Cotton crop consultants say farmers across the Belt can’t afford to underestimate the devastation they face from herbicide resistant weeds.

“We have to take it seriously,” said Paul Pilsner, who works the Upper Texas Coast area for Coastal Crop Consulting. “We began to see waterhemp escapes about six years ago,” Pilsner said during the Cotton Consultant’s Conference, part of early activities at the 2011 Beltwide Cotton Conferences in Atlanta.

“High rates of glyphosate would not control waterhemp,” he said. Pilsner recommended that cotton farmers use residual herbicides to augment over-the-top applications. “We need to use a full residual package. Resistant weeds will spread from two or three fields to two to three counties. And we need to be concerned about resistant weed seed production.”

Pilsner said growers also should watch for resistant johnsongrass.

Brant Baugh, Texas AgriLife Extension integrated pest management specialist in Lubbock, says Palmer amaranth is the area’s top weed problem, followed by marestail. He said resistance has not been identified in either of those weeds yet.

“Our farmers are still using pre-emergence herbicides and some are still deep-breaking land every four to five years. Also, some growers north of Lubbock practice crop rotation.”

Baugh said climate also may help delay resistance. “We have a shorter growing season in the High Plains so we have fewer generations of Palmer amaranth.”

David Hydricks, Hydricks Crop Consulting in Jonesboro, Ark., said farmers are pulling out hooded sprayers to treat herbicide resistant pigweeds. “And we are chopping weed escapes,” he said.

LibertyLink cotton adds another tool to weed resistant management, he said.

Palmer amaranth is the No. 1 resistant weed problem for North Carolina cotton, said Billy McLawhorn, McLawhorn Crop Service. Marestail is No. 2.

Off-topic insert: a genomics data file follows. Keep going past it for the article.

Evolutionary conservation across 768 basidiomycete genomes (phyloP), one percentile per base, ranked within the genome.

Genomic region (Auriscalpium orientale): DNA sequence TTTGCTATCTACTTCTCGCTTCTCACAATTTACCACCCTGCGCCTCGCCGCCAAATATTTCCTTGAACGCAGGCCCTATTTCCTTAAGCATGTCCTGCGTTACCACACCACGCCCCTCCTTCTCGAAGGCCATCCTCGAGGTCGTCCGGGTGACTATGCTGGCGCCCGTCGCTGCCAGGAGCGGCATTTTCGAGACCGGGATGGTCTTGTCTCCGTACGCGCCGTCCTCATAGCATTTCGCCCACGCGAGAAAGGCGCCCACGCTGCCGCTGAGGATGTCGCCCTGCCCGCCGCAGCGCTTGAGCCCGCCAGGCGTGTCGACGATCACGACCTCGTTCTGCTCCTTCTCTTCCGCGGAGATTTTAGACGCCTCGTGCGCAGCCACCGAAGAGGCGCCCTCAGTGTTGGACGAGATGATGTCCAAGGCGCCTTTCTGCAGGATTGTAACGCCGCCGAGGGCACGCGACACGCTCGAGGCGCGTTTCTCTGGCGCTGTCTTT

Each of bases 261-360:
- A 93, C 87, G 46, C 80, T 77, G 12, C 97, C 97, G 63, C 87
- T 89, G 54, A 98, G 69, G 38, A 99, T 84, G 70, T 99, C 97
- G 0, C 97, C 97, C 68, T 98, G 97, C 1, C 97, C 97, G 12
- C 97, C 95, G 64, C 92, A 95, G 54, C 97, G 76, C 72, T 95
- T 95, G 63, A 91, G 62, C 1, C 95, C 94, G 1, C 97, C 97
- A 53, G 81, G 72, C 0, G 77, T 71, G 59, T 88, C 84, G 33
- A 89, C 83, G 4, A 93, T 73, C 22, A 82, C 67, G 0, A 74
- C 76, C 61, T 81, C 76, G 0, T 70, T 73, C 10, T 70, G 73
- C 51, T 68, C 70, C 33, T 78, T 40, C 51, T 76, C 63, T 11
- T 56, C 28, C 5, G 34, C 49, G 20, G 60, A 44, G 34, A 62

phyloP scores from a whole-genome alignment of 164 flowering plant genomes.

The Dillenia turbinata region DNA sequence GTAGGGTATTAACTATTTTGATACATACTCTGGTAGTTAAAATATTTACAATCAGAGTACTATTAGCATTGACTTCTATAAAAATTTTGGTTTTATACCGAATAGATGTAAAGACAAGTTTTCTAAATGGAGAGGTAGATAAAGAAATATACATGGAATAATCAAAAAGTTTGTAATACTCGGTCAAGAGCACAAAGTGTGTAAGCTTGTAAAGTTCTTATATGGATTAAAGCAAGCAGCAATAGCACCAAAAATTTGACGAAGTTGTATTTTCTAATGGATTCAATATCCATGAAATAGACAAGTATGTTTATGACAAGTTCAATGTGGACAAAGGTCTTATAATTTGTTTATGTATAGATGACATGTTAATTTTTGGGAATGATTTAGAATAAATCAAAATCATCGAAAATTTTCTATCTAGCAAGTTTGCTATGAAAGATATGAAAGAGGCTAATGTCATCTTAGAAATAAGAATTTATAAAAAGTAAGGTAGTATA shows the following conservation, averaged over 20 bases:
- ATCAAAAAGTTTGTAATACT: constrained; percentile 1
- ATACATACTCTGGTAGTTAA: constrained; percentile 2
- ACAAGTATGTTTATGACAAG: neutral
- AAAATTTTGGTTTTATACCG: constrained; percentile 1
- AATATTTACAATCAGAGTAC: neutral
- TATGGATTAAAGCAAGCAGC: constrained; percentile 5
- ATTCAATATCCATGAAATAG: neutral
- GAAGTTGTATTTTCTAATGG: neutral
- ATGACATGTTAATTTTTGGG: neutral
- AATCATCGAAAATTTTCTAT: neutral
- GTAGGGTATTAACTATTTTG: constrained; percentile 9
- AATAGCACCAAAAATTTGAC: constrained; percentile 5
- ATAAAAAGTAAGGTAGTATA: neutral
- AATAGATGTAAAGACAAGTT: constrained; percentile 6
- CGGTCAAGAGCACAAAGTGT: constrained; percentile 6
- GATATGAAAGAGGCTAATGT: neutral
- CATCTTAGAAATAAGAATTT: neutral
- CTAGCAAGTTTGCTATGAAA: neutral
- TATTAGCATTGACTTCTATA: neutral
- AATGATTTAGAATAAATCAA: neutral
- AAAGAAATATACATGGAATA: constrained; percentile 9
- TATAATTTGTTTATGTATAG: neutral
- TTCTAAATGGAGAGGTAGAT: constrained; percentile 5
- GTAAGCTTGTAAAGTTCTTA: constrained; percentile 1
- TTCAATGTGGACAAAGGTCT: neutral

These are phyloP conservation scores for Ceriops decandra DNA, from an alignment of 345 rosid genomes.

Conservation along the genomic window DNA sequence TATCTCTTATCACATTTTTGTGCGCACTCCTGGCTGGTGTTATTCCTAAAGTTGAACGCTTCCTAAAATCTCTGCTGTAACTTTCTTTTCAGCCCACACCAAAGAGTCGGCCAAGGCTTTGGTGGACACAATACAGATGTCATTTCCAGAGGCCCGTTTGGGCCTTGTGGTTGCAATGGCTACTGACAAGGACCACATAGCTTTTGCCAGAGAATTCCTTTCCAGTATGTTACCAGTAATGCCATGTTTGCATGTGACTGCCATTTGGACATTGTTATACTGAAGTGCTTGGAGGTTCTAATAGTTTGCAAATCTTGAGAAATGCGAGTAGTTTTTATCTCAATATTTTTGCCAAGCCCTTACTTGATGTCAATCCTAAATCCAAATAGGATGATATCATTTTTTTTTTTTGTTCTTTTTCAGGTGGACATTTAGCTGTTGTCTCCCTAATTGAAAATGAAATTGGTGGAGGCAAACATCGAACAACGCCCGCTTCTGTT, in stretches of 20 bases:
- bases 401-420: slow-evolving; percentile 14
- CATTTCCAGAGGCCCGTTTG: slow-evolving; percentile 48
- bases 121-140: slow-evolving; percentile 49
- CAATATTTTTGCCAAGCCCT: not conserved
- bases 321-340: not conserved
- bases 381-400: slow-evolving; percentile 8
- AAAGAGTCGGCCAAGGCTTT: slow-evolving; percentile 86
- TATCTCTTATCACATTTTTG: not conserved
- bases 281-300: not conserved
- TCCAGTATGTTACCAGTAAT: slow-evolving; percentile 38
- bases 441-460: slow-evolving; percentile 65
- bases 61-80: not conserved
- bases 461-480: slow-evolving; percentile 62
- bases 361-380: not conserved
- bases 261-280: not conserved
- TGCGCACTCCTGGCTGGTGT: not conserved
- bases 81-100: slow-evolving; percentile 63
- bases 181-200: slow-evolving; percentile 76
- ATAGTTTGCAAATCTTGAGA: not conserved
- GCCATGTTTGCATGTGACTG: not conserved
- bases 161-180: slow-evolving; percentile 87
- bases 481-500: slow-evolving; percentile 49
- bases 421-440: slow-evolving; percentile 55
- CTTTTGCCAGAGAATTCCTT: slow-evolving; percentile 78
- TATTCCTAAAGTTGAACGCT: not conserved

“We can’t overstate how bad resistance can be,” McLawhorn said. “And it continues to spread. ALS herbicide resistance is coming in as well. Most farmers are using pre-emergence herbicides and we are getting more aggressive.”

He said using hooded sprayers and keeping residuals “overlapped on the ground” to prevent pigweed from getting established are important options.

“A few growers are taking drastic measures to control pigweed. Some are resorting to using moldboard plows on land that’s been in conservation-tillage. And they really don’t want to do that. They’re also using other herbicides and chopping weeds.”

He said harvest machinery moving from a field infested with resistant weeds into a clean field spreads the seed and the problem.

Consultants and the farmers they work for face other challenges.

Pilsner said 2010 was a tough year for pest management in south Texas. “We had the highest number of fleahoppers I’ve seen since I’ve been checking cotton,” he said. A warm, wet winter may have aided survival rate.

After the fleahoppers, farmers had to deal with Creontiades in larger than usual numbers. “Fortunately, they are not hard to kill.”

Stink bugs and plant bugs also posed some problems and he and other consultants expressed concern over potential pest resistance to Bollgard II cotton.

Pilsner said one of the most damaging factors for south Texas crops the past few years has been a feral hog infestation. “They are wearing out milo and corn,” he said. “Feral hogs can wipe out a corn field.”

Some corn acreage may revert to cotton this year because of hog damage, he said.

“Farmers in south Texas are also looking at Pima cotton. Some new varieties look really good.”

Baugh said climate remains the No. 1 yield limiting factor for High Plains cotton producers. “If we get one to two inches of rain in July and August, we usually make high yields,” he said.

Variety selection is the second most important factor, Baugh said. “We have new ones coming, but farmers tend to base variety decisions on too little information, especially regarding nematode and Verticillium wilt tolerance. Losing Temik will be a factor,” he said.

He cautioned farmers to keep track of nematode infestations.

Baugh said farmers too often base fertility decisions on the price of fertilizer. “It should be based on field need. Dryland fields last year that had been fertilized for the first time in five years made two bales per acre.”